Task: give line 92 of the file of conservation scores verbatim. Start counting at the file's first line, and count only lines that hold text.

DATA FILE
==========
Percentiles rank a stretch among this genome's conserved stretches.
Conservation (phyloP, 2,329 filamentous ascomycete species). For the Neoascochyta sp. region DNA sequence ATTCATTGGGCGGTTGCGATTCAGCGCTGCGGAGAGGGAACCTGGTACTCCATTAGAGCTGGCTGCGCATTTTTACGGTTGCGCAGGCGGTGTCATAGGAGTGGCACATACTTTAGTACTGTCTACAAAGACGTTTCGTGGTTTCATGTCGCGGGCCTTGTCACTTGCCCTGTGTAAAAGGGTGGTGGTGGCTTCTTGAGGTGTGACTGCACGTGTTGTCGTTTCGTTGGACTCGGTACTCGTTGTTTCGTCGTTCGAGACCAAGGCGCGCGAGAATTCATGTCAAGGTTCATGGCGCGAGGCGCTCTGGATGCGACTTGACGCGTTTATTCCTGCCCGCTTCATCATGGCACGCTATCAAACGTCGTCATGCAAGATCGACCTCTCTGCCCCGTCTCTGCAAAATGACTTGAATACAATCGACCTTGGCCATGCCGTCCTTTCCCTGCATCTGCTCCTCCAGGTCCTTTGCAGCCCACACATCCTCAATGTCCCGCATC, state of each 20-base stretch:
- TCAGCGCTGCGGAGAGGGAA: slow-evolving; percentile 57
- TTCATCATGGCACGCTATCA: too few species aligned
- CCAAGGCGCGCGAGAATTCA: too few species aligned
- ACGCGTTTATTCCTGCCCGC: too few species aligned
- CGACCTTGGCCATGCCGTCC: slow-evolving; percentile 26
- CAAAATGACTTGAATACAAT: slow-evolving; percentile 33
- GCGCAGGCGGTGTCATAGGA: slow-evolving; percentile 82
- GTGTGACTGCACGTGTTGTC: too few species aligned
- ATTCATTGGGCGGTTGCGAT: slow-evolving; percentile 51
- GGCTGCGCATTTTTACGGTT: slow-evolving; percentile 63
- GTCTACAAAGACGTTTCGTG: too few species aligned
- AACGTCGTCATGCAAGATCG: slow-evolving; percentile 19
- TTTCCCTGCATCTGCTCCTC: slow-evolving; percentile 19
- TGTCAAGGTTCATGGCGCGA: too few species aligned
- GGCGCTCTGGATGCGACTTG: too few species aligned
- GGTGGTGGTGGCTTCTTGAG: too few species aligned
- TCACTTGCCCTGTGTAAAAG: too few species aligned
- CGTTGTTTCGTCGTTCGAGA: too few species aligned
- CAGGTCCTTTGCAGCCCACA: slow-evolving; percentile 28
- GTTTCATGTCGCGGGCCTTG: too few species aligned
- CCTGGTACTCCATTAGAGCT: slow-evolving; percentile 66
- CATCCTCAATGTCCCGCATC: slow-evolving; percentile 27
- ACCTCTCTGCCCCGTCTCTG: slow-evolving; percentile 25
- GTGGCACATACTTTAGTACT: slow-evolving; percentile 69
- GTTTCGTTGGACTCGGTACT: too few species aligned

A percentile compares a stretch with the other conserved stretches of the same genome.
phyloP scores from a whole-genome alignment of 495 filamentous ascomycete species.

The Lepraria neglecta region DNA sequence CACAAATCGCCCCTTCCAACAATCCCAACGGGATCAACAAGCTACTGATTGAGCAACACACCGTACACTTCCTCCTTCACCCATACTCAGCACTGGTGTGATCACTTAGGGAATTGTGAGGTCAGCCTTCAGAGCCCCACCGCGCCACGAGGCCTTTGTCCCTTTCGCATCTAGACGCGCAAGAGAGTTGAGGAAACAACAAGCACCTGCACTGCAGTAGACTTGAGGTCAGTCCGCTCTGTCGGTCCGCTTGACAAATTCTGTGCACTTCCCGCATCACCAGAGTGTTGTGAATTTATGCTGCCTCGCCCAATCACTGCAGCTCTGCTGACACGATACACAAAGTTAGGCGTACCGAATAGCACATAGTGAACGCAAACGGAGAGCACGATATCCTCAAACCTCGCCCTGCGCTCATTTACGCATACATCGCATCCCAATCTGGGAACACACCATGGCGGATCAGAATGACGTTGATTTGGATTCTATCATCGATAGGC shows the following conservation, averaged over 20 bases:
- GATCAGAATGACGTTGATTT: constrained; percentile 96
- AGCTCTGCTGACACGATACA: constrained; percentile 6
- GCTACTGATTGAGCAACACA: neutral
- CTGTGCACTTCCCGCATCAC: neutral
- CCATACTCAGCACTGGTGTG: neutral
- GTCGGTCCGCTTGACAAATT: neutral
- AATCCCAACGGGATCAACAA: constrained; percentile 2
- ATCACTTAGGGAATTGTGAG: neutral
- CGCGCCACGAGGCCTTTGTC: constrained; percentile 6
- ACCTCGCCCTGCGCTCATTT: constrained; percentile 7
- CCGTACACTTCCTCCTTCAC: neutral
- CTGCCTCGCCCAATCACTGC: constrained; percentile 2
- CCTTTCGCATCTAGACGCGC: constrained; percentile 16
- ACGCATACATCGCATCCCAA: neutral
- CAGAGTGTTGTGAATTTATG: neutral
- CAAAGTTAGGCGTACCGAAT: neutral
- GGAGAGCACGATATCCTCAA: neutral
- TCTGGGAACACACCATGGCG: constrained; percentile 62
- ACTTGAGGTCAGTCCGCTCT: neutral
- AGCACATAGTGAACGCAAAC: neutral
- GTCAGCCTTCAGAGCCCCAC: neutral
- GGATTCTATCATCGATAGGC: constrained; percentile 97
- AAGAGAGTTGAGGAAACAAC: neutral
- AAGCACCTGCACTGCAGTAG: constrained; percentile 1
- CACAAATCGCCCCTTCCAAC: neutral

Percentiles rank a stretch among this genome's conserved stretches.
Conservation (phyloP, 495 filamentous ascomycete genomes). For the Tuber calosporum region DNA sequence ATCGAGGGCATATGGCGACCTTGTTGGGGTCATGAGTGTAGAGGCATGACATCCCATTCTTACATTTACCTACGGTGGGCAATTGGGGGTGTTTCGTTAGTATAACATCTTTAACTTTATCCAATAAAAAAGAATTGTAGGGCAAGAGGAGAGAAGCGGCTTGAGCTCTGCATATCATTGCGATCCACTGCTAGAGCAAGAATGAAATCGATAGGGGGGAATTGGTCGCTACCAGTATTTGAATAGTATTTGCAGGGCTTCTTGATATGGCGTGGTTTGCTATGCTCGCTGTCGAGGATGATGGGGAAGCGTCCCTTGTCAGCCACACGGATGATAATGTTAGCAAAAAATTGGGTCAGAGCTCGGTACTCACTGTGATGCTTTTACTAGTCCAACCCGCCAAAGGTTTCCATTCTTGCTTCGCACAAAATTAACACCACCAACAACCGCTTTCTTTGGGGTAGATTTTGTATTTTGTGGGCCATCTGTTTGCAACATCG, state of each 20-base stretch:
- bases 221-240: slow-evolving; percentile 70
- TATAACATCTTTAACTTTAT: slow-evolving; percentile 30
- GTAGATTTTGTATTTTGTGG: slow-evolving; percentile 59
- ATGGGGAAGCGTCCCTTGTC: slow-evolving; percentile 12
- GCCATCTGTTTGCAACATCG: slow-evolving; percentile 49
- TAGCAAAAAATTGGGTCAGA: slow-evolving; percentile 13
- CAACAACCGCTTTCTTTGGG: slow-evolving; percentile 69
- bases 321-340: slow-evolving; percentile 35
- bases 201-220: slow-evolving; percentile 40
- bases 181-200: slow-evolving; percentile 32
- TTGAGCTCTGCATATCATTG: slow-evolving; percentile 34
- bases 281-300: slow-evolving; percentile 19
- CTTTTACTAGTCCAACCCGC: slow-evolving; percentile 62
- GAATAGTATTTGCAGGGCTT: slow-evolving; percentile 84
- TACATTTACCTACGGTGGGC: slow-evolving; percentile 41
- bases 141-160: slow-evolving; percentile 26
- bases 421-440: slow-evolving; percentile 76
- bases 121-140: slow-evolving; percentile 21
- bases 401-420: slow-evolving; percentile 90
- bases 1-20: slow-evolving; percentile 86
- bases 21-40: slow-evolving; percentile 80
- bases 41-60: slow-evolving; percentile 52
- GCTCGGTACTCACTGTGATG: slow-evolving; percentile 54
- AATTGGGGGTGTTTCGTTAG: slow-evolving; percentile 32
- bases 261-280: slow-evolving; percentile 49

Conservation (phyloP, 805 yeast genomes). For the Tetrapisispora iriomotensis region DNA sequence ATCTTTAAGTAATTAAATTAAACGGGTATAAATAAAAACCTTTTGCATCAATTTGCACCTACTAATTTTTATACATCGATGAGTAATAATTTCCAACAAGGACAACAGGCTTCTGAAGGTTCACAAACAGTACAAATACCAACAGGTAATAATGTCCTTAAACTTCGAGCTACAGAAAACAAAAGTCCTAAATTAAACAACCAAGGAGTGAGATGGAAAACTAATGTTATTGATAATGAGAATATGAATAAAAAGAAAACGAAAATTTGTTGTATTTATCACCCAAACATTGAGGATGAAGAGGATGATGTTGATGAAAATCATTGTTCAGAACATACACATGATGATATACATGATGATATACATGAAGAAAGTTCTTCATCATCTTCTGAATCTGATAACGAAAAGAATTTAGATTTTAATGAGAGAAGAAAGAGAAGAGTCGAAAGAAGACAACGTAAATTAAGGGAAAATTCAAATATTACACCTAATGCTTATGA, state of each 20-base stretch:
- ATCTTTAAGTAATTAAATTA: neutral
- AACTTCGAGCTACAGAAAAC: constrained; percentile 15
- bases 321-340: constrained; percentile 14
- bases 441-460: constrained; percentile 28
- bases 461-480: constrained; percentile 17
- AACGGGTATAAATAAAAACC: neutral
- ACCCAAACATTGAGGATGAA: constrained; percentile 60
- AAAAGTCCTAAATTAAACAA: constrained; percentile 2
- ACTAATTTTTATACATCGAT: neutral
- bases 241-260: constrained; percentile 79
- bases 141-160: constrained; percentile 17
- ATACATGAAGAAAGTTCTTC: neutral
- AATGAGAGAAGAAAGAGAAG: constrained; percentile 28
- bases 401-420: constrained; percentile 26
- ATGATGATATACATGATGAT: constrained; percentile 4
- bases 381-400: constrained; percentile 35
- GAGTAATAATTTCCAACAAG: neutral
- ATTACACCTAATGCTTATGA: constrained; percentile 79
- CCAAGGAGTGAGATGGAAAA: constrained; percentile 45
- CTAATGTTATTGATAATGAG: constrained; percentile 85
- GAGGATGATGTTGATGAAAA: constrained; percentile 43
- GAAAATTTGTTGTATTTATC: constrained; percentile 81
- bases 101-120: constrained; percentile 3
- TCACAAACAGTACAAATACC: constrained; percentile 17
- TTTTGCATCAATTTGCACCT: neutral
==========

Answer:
- ACTAATTTTTATACATCGAT: neutral